Students Gather at Micronesian Youth Summit


Conrad Timothy

Farrington High School student and Mic4Peace President Ben Setik performed a traditional Chuukese stick dance and advised his peers to take pride in their heritage.

Bursts of cheer and laughter caused tremors through campus grounds as hundreds gather to celebrate Micronesian culture and the potential of its youth in Hawaii.

We Are Oceania held its annual Micronesian Youth Summit for Oahu’s primary and secondary students at the University of Hawaii at Manoa Campus Center Ballroom Saturday. The gathering witnessed more than 500 participants, all consisting of students and staff from various schools as well as prominent figures who advocate for diversity and youth empowerment. Among those present were around 30 college students (six from Chaminade University’s Micronesian Club) who spent the day ensuring that the program was as memorable as possible for the attendees.

“I think this kind of event is really important to me,” said Shota Shigeta, who is a Chaminade freshman from Pohnpei, Micronesia. “It really brings all Micronesians from different islands and different backgrounds together and having them participate and having fun and just enjoying each other’s company.”

Conrad Timothy
In between slots in the schedule, UH Manoas Micronesian Connections encouraged students to get on stage and sing songs of their choice.

Shigeta, along with fellow Chaminade freshman Kobe Ngirailemsang who is from Palau, performed a contemporary dance with students from UH Manoa, Kapiolani Community College, and Kaimuki High School. The two saw the event as an opportunity to showcase their cultural pride while connecting with students who share a similar passion toward their own heritage.

One student who made clear his passion for his culture to those in attendance was Farriginton High School student Ben Setik who performed a traditional Chuukese stick dance joined by primary Chuukese students.

In addition to the performances by both volunteers and students from Roosevelt High School and Waipahu High School, attendees were treated to a number of speeches by several public speakers. There to show support for the Micronesian youth were figures such as Hawaii Department of Education superintendent Christina Kishimoto and retired command sergeant major from Satawal, Yap Thomas Raffipy. However, the speaker who effortlessly held crowd’s attention was teenage actor Ethan Wacker who played Bernie in Disney’s 2016 sitcom “Bizaardvark.”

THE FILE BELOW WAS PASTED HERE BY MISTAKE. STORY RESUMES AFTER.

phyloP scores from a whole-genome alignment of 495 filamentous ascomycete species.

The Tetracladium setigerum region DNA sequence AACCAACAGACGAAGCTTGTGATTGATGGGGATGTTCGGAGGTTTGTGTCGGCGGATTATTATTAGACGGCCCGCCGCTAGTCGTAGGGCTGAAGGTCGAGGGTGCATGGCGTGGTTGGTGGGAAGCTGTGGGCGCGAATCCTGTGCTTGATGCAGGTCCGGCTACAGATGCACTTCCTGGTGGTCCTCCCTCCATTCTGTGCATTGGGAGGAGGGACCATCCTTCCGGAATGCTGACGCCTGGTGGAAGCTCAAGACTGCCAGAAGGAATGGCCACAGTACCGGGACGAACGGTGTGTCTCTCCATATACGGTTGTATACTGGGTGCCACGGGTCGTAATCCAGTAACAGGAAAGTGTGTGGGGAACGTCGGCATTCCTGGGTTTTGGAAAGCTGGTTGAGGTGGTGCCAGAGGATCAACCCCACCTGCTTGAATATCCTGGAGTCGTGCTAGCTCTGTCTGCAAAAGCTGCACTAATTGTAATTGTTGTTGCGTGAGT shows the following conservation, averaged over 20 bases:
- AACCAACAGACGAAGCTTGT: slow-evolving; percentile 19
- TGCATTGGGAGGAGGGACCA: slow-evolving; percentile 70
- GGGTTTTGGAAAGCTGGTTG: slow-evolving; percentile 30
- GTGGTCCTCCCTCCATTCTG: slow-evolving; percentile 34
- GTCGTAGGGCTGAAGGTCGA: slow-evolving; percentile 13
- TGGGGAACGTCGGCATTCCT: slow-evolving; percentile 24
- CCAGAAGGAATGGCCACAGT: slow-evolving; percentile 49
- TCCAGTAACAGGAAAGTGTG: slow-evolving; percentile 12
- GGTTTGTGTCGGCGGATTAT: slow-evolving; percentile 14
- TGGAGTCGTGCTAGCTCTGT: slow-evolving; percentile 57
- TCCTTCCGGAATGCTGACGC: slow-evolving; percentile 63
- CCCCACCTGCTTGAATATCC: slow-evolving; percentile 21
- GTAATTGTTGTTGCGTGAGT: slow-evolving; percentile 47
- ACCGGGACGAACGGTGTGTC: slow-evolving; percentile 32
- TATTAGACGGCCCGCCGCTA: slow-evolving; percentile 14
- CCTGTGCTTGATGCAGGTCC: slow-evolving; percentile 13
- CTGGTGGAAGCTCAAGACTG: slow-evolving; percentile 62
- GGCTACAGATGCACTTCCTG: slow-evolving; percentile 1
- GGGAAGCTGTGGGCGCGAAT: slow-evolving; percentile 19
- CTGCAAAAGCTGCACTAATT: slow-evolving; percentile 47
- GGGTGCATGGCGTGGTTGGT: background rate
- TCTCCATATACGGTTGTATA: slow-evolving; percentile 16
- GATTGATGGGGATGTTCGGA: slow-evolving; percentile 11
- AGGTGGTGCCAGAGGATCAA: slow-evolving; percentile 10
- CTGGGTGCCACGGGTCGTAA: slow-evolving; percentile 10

Conrad Timothy
The crowd of middle school and high school students listened intently to Ethan Wacker, who is around the same age as them (17), as he told the crowd of his rise to fame.

Wacker, who lives in Honolulu, began his journey to stardom at 11 years old when answering to a radio ad asking listeners if they want to become a Disney star. Since then, the young actor would endure “50-hour work weeks,” which resulted in his launch toward an acting career. He ended his story saying that with a good work ethic, anyone in the crowd can succeed as well.

Throughout the program, speakers and college students made sure to emphasize that the youth in attendance, despite any financial or social limitations, can obtain a better lifestyle for both themselves and their families. During lunch, booths — operated by representatives from schools like UH Manoa and KCC and organizations such as American Cancer Society and Hawaii Office of Youth Services — populated the back of the ballroom educating wandering students about the positions and opportunities obtainable in each area.

An opportunity that was first announced at the summit was the Dr. Joakim Peter Memorial Scholarship in honor of WAO co-founder and Micronesia rights activist Joakim “Jojo” Peter who died last year. Since his sophomore year at Xavier High School, a private school in Chuuk, Peter spent his life in a wheelchair battling with numerous health issues. Despite that, he was able to acquire two masters and a doctorate degree at UH Manoa by 2011.

WAO started the scholarship to support students who share the same drive to strengthen Micronesian communities as Peter did.

“[Peter] is someone you can not say no to,” said Joanna Jacob, who Peter treated as his daughter though she was his niece. “Don’t believe that anything is impossible, because I believe that God is out there looking down on us. He can do the impossible, you just have to put in the work. … My uncle is an example.”